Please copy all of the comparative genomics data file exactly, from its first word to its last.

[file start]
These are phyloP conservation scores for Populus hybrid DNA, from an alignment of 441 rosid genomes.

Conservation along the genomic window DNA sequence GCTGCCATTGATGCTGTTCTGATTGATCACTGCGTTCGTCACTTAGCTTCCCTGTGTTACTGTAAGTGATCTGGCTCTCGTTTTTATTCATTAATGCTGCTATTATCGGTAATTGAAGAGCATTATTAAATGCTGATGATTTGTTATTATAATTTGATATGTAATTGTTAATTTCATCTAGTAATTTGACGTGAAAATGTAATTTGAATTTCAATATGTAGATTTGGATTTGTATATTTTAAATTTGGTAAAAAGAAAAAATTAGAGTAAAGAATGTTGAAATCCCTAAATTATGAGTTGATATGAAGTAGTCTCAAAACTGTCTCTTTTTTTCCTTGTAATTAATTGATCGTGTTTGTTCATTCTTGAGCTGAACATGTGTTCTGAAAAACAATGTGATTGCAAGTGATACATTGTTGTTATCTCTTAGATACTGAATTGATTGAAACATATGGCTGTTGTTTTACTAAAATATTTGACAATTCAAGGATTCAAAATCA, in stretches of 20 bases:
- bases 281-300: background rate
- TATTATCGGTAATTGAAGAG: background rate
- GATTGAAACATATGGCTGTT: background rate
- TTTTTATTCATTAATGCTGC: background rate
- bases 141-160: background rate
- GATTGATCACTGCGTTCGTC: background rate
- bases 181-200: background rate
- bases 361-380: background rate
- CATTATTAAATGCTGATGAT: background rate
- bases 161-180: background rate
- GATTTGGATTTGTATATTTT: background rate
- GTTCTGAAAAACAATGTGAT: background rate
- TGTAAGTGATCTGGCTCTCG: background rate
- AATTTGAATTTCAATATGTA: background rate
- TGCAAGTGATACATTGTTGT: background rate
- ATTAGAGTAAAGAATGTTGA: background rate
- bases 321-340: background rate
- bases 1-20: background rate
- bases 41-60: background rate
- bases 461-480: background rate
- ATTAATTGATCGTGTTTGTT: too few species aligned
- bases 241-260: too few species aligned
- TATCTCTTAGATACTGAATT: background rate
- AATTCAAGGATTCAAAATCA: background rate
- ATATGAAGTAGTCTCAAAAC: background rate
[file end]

These are phyloP conservation scores for Populus hybrid DNA, from an alignment of 441 rosid genomes.

Conservation along the genomic window DNA sequence GCTGCCATTGATGCTGTTCTGATTGATCACTGCGTTCGTCACTTAGCTTCCCTGTGTTACTGTAAGTGATCTGGCTCTCGTTTTTATTCATTAATGCTGCTATTATCGGTAATTGAAGAGCATTATTAAATGCTGATGATTTGTTATTATAATTTGATATGTAATTGTTAATTTCATCTAGTAATTTGACGTGAAAATGTAATTTGAATTTCAATATGTAGATTTGGATTTGTATATTTTAAATTTGGTAAAAAGAAAAAATTAGAGTAAAGAATGTTGAAATCCCTAAATTATGAGTTGATATGAAGTAGTCTCAAAACTGTCTCTTTTTTTCCTTGTAATTAATTGATCGTGTTTGTTCATTCTTGAGCTGAACATGTGTTCTGAAAAACAATGTGATTGCAAGTGATACATTGTTGTTATCTCTTAGATACTGAATTGATTGAAACATATGGCTGTTGTTTTACTAAAATATTTGACAATTCAAGGATTCAAAATCA, in stretches of 20 bases:
- bases 281-300: background rate
- TATTATCGGTAATTGAAGAG: background rate
- GATTGAAACATATGGCTGTT: background rate
- TTTTTATTCATTAATGCTGC: background rate
- bases 141-160: background rate
- GATTGATCACTGCGTTCGTC: background rate
- bases 181-200: background rate
- bases 361-380: background rate
- CATTATTAAATGCTGATGAT: background rate
- bases 161-180: background rate
- GATTTGGATTTGTATATTTT: background rate
- GTTCTGAAAAACAATGTGAT: background rate
- TGTAAGTGATCTGGCTCTCG: background rate
- AATTTGAATTTCAATATGTA: background rate
- TGCAAGTGATACATTGTTGT: background rate
- ATTAGAGTAAAGAATGTTGA: background rate
- bases 321-340: background rate
- bases 1-20: background rate
- bases 41-60: background rate
- bases 461-480: background rate
- ATTAATTGATCGTGTTTGTT: too few species aligned
- bases 241-260: too few species aligned
- TATCTCTTAGATACTGAATT: background rate
- AATTCAAGGATTCAAAATCA: background rate
- ATATGAAGTAGTCTCAAAAC: background rate